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News Is Carousel of Progress getting a major refurb?

seascape

Well-Known Member
Thats why there was a 2 hour wait for the AT&T video phones. No capacity at all.
The video phone was the thing I remember the best. That may explain why I had a 32 year career in utility regulation. The second ride I remember the best was the Ford self driving cars. Of course today my favorite rides at the MK and must do rides are IaSW and CoP.
 

SilentWindODoom

Well-Known Member
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I still buy & sell LD’s!

Anyway, after reading all of everyone’s ideas...

I suppose not the best fix in the world, but something that would make sense story wise, is they could have a giant screen in front of the last scene to bridge the 60’s, 70’s, 80’s, etc. Then the screen goes up to reveal a newer, more modern final scene.

Of course, their ages won’t make sense lol.
Their ages don't make sense now! No one ages, except seemingly the boy, who ages less than a decade. :hilarious:
 

splashtest

Active Member
-I think it would be Awesome to have a Walt Disney animatronic at the beginning! They could simply use real audio from one of his talks on the CoP. Or, even just one of the videos of him explaining the CoP- either would add a personal factor to it that would make it much more engaging and give greater understanding of its significance and purpose.
Love love love this idea!
 

n2hifi

Active Member
I know this is sacrilege, but simply updating the last scene isn't getting it done. They need to skip more time between scenes. Say 20 or even 30 years instead of 10. You could reuse about two of the existing scenes, but rebuild the rest. I am normally not a fan of change (bring back original Epcot) but this 'classic' is hard for me to hold onto in its current form. I also love the Walt DIsney animatronic idea.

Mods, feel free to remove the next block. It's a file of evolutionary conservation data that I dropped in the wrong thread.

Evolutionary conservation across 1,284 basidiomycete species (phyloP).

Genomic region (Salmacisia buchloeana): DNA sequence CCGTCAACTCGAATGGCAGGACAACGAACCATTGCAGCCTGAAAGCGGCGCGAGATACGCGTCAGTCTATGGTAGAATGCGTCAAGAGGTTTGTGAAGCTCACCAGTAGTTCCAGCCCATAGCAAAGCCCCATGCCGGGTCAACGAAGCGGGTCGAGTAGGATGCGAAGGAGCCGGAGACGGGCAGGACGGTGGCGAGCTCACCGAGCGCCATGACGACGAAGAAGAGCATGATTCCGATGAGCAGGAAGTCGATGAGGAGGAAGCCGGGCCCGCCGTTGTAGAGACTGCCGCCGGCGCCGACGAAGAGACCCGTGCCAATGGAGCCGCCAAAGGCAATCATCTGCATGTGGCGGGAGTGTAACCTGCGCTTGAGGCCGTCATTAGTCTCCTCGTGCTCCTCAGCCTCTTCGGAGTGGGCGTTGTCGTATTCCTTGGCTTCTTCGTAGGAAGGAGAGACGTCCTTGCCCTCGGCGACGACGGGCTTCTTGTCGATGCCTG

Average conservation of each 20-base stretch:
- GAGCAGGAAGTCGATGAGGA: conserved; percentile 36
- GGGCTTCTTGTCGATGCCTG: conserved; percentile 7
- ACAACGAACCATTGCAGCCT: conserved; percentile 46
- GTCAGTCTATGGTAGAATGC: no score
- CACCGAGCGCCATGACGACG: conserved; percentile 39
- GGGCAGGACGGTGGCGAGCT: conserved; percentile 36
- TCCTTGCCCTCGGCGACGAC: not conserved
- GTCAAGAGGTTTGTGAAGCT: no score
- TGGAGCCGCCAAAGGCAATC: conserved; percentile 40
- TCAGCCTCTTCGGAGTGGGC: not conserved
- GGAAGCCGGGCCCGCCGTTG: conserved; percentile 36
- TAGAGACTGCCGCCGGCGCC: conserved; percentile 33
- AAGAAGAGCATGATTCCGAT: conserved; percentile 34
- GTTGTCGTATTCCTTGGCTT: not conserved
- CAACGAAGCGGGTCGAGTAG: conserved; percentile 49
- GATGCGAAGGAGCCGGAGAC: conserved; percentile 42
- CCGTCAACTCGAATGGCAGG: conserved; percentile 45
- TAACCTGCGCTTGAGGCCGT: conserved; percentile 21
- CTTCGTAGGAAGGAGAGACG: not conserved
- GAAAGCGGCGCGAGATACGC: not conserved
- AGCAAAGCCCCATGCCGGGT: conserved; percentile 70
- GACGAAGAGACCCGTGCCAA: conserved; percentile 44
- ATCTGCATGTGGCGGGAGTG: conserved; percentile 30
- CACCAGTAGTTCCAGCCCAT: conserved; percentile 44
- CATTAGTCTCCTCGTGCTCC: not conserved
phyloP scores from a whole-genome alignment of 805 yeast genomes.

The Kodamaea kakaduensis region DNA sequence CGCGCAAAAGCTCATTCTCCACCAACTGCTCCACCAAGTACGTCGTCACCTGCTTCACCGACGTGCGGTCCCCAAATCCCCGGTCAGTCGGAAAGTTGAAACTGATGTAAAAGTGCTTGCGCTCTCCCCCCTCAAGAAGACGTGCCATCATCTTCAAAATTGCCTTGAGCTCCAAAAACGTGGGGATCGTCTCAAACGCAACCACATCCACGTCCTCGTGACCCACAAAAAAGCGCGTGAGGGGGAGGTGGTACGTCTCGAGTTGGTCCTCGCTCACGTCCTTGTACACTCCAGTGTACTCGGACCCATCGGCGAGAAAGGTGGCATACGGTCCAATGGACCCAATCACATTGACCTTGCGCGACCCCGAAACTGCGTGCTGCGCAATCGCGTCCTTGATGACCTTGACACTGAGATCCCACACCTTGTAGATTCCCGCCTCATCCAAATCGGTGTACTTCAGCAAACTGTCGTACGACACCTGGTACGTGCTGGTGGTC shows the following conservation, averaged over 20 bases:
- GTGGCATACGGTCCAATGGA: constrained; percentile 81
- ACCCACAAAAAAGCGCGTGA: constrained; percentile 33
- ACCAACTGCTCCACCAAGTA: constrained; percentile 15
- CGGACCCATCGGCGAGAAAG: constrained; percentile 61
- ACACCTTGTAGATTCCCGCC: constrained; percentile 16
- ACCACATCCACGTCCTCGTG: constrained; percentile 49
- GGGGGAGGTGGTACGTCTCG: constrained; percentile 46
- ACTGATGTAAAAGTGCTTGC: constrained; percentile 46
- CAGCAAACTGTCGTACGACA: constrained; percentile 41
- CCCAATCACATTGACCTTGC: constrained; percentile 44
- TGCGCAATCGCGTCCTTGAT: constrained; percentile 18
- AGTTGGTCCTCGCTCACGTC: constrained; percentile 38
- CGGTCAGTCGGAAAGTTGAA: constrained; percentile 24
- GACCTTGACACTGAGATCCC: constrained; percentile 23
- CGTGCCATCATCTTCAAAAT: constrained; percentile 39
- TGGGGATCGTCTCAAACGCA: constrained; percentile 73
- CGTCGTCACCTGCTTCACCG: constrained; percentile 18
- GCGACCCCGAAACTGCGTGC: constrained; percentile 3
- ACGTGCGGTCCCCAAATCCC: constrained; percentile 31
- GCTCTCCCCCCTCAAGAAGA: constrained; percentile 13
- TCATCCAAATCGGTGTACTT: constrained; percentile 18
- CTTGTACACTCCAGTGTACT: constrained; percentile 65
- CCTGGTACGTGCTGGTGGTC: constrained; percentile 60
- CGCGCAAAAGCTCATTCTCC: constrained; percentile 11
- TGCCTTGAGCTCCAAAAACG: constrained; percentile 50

FrankLapidus

Well-Known Member
-I think it would be Awesome to have a Walt Disney animatronic at the beginning! They could simply use real audio from one of his talks on the CoP. Or, even just one of the videos of him explaining the CoP- either would add a personal factor to it that would make it much more engaging and give greater understanding of its significance and purpose.
A guide on one of the MK tours I took a few years ago told us that the company are prohibited from doing this.

I have no idea whether it's true or not, I never thought to see if there are any other sources that could corroborate what she said. But someone on the tour made this suggestion, I don't think it was directly related to CoP, but that there should be some kind of attraction with a Walt Disney animatronic. The guide said that that was impossible as the Disney family had pretty much forbidden the use of Walt's likeness in that way; I can't remember exactly how she put it, it was something to do with the family's desire that there be a clear distinction between the man and the make-believe aspect of the park and so Walt could never be used as a 'character' in the parks.

Like I said, I don't know whether that's true or not but I did think it was interesting at the time.
 

montyz81

Well-Known Member
Original Poster
A guide on one of the MK tours I took a few years ago told us that the company are prohibited from doing this.

I have no idea whether it's true or not, I never thought to see if there are any other sources that could corroborate what she said. But someone on the tour made this suggestion, I don't think it was directly related to CoP, but that there should be some kind of attraction with a Walt Disney animatronic. The guide said that that was impossible as the Disney family had pretty much forbidden the use of Walt's likeness in that way; I can't remember exactly how she put it, it was something to do with the family's desire that there be a clear distinction between the man and the make-believe aspect of the park and so Walt could never be used as a 'character' in the parks.